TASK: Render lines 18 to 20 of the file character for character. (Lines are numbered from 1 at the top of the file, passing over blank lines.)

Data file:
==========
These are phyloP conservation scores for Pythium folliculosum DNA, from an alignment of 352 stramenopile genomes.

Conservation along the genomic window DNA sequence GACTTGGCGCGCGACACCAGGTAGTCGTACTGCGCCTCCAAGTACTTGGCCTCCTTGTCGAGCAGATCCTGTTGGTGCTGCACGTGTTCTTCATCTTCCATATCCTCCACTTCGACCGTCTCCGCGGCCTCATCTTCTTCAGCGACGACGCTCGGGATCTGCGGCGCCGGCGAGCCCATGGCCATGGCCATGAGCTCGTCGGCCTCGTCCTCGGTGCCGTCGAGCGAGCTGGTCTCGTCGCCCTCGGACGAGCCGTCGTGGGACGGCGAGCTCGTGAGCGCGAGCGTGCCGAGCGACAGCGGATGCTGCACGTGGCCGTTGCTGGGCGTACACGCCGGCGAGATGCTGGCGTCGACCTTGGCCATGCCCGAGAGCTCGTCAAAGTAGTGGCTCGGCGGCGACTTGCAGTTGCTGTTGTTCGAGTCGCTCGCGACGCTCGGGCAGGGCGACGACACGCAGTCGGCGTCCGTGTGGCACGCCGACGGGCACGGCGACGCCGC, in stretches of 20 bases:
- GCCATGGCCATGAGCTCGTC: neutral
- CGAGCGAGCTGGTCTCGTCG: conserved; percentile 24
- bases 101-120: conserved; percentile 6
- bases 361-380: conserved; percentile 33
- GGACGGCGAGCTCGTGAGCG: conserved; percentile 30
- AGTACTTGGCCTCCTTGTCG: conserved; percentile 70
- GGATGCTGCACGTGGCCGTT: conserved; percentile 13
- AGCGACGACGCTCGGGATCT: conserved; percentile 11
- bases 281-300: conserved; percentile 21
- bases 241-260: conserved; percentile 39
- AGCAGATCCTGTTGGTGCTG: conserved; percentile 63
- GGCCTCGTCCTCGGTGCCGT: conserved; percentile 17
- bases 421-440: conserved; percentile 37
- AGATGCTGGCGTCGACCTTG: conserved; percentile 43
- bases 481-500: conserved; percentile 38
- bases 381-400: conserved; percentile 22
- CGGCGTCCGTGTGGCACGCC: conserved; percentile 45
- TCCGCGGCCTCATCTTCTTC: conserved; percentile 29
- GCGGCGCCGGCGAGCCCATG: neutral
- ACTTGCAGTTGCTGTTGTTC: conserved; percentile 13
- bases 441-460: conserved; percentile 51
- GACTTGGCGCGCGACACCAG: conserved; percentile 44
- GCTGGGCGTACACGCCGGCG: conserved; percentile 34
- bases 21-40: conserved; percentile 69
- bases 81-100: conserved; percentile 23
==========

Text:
- bases 381-400: conserved; percentile 22
- CGGCGTCCGTGTGGCACGCC: conserved; percentile 45
- TCCGCGGCCTCATCTTCTTC: conserved; percentile 29